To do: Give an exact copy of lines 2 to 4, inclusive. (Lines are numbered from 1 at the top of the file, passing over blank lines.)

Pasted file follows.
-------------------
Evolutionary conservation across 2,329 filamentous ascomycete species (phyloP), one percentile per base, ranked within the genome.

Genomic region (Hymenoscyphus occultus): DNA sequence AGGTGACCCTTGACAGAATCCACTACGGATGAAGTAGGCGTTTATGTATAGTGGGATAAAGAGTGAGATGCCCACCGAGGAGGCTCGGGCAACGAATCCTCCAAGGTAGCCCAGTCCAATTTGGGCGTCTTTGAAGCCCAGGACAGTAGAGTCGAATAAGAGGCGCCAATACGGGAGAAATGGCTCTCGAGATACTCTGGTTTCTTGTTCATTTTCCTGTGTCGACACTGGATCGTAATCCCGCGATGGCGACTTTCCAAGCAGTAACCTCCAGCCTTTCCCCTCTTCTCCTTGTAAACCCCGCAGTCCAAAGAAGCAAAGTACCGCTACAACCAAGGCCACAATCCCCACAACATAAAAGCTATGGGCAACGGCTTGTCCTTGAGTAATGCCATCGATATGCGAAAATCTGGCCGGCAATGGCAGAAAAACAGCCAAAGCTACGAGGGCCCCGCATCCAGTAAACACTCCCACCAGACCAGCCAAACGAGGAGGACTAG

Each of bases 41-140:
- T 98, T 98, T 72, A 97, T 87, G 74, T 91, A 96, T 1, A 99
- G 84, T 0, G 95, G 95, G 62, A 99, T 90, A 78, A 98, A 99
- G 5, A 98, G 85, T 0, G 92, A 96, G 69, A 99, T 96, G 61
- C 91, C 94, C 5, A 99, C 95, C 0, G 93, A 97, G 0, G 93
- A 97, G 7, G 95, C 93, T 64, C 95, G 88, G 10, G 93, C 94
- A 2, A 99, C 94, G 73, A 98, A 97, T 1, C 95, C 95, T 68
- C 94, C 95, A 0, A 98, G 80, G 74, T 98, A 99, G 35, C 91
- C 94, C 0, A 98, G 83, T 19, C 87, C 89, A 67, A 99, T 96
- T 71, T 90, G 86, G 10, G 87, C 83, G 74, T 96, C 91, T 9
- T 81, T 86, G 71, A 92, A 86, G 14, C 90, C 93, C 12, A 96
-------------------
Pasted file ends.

Genomic region (Hymenoscyphus occultus): DNA sequence AGGTGACCCTTGACAGAATCCACTACGGATGAAGTAGGCGTTTATGTATAGTGGGATAAAGAGTGAGATGCCCACCGAGGAGGCTCGGGCAACGAATCCTCCAAGGTAGCCCAGTCCAATTTGGGCGTCTTTGAAGCCCAGGACAGTAGAGTCGAATAAGAGGCGCCAATACGGGAGAAATGGCTCTCGAGATACTCTGGTTTCTTGTTCATTTTCCTGTGTCGACACTGGATCGTAATCCCGCGATGGCGACTTTCCAAGCAGTAACCTCCAGCCTTTCCCCTCTTCTCCTTGTAAACCCCGCAGTCCAAAGAAGCAAAGTACCGCTACAACCAAGGCCACAATCCCCACAACATAAAAGCTATGGGCAACGGCTTGTCCTTGAGTAATGCCATCGATATGCGAAAATCTGGCCGGCAATGGCAGAAAAACAGCCAAAGCTACGAGGGCCCCGCATCCAGTAAACACTCCCACCAGACCAGCCAAACGAGGAGGACTAG

Each of bases 41-140:
- T 98, T 98, T 72, A 97, T 87, G 74, T 91, A 96, T 1, A 99